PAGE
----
Don’t have all the answers
Gavin Strange tackles that dreaded question: What do you want to be when you grow up?
Answers. Who has them? Grown-ups, apparently. When we’re nippers we live in this blissful world of Lego, endless bike rides and Thomas the Tank Engine [insert your own childhood obsessions here]. And it’s free of any responsibility.
This continues for years and years. More Lego, more bike rides, more Thomas the Tank Engine (naturally progressing to Mutant Ninja Turtles, of course). It’s wonderful, a seemingly never-ending state of … well, ‘play’.
Play without thought or reason. And then, it comes. The Question.
‘What do you want to be when you grow up?’
At first it’s an innocent little question. So inevitably you blurt out whatever you’re obsessed with at the time.
‘A MUTANT NINJA TURTLE!’ you reply.
They tolerate that response for a little while, but there’s only so many times you can give the answer of wanting to be a genetically altered reptile with a knowledge of martial arts.
The question becomes more and more frequent over the years, until you realise they want an answer. A proper answer. A satisfactory answer. The thing is, you’re 15 years old — how can you possibly know? There’s a lot going on when you’re in your teens, so being asked what you want to do for the next 50 years is, quite understandably, terrifying.
Some people have a clear idea of what they want to do from a very young age. They have that drive and vision. They seem to inherently know what their life’s work will be. And that’s very cool, and if you have that, then you’re lucky. But I’m sure I wasn’t alone in being totally clueless when asked such a big question at such a young age.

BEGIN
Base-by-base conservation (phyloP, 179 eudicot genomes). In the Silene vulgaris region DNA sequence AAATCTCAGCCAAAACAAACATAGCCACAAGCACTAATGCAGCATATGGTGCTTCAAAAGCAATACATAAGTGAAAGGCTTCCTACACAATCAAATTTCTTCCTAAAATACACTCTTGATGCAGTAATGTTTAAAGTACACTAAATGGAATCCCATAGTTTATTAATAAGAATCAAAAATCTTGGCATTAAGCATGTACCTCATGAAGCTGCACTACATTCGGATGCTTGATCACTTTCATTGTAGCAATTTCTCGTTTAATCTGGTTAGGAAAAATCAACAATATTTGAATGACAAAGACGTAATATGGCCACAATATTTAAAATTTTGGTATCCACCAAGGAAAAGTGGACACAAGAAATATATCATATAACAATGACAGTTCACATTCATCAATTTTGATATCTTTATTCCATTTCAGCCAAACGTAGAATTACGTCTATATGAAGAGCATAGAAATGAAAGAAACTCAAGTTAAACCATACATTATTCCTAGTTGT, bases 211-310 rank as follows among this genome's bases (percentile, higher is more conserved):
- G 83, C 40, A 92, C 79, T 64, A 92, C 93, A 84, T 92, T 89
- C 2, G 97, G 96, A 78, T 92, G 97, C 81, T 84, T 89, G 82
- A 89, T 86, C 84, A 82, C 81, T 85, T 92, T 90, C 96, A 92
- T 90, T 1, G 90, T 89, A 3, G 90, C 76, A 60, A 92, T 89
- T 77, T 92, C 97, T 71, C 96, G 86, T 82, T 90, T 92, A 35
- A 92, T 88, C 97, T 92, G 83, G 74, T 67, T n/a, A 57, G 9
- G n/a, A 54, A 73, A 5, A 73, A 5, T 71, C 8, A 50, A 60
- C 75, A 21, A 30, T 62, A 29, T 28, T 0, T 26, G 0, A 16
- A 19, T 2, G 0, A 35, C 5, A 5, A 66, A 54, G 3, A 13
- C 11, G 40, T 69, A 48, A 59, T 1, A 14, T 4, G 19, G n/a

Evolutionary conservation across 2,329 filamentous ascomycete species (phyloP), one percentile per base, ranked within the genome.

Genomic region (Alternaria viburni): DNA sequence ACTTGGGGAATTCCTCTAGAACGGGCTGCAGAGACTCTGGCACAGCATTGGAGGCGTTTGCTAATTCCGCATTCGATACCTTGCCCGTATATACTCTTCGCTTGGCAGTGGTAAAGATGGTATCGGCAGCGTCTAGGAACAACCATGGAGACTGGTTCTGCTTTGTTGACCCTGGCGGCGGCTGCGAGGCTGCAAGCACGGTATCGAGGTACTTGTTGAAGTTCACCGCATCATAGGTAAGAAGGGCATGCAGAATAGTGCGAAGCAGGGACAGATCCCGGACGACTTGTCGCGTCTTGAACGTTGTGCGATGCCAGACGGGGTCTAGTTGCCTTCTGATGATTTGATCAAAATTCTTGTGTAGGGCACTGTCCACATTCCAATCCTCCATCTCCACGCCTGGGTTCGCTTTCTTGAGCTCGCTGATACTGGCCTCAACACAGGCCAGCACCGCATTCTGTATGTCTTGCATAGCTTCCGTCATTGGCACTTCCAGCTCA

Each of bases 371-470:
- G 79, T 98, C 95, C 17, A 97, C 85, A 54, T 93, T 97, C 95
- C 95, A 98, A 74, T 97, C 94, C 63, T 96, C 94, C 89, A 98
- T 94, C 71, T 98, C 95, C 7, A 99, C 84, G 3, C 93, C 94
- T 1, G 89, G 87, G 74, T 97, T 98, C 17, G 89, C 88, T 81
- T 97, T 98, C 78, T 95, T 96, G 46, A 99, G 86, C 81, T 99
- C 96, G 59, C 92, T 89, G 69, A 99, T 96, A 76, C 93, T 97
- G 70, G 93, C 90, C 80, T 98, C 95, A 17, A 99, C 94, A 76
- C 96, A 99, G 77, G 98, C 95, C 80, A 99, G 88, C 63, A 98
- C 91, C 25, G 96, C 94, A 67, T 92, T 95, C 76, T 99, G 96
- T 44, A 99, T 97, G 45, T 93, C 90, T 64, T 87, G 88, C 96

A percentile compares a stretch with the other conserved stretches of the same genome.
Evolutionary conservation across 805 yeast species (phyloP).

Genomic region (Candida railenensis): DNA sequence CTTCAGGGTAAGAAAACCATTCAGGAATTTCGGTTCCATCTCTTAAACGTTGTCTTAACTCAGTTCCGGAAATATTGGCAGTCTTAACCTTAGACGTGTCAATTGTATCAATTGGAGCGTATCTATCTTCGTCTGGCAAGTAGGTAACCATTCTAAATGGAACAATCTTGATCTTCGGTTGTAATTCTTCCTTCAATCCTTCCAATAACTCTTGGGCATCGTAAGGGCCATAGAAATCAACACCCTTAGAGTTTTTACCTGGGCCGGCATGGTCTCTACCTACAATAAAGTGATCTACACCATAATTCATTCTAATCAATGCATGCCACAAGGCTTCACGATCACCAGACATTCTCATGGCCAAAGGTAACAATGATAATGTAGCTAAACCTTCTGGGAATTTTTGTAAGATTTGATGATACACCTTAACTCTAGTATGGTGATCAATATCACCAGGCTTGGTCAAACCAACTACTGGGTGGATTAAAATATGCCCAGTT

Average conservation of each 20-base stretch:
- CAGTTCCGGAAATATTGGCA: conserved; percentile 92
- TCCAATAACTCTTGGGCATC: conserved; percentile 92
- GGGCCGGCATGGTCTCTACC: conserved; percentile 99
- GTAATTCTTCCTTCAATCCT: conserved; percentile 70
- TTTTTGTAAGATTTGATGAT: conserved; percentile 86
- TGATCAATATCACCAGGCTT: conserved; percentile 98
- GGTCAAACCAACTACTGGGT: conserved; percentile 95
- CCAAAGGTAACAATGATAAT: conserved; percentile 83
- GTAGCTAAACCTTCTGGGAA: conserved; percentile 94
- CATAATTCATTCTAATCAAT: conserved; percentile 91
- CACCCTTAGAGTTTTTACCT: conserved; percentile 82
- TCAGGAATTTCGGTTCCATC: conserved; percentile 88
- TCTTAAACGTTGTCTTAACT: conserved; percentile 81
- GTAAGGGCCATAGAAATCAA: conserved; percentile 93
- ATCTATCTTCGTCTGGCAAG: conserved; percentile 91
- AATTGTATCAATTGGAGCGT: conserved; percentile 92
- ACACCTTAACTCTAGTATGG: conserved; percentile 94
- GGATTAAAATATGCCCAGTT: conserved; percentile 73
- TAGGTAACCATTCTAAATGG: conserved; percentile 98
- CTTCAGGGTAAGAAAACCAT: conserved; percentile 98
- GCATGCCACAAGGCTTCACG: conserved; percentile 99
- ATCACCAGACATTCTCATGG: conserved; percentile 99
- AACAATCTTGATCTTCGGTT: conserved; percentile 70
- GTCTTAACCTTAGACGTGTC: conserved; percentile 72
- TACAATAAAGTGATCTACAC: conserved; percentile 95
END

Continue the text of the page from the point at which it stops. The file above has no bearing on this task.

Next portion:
But guess what? It’s OK to not have all the answers. That’s not to say you shouldn’t have thoughts and ideas about what you’d like to do in your life, but you need time to discover the things you love and find interesting. These discoveries may one day form into a neat, concise answer of: ‘I want to do that!’
This doesn’t just apply to school leavers or college graduates either. The pressure gets even greater as you get older. Once you have a ‘job’ many of us can find it’s easier to stay in it, working our way up the ladder. There is an expectation that we’ll stay: ‘Well, you chose to be here, why would you go anywhere else?’
No way! You are in control of your career and your personal happiness. You need to make sure you are spending your time and energy on the things you care about. Sure, that’s idealistic! But why would you not want to live in an ideal world?
On his track ‘Dead Man’s Float’, rapper and poet Sage Francis says:
We are all born free, we die by the shackles we adopt. Enjoy your buoyancy, right up until the very last drop.
From the outset we feel we’re in control of what we do, but as time goes on it can be very easy to get ‘shackled’ to things or a way of life we don’t necessarily want to lead.
It’s not an easy process. This is a lifelong challenge of following your own intuition and interests, directing yourself towards the good things — and steering yourself away from those not so good — all the while being open and honest, connecting with others and collaborating. This first stage of learning to fly is about asking those questions and finding the right answers. Maybe you already have the right one.
So instead of asking, ‘What do I want to be when I grow up?’ maybe reframe the question and consider, ‘What kind of person do I want to be when I grow up?’
Gavin Strange is a Senior Designer at Aardman Animations, the four-times Academy Award-winning studio behind Shaun the Sheep and Wallace & Gromit. He is a believer in creative side-projects and develops his own under the JamFactory moniker.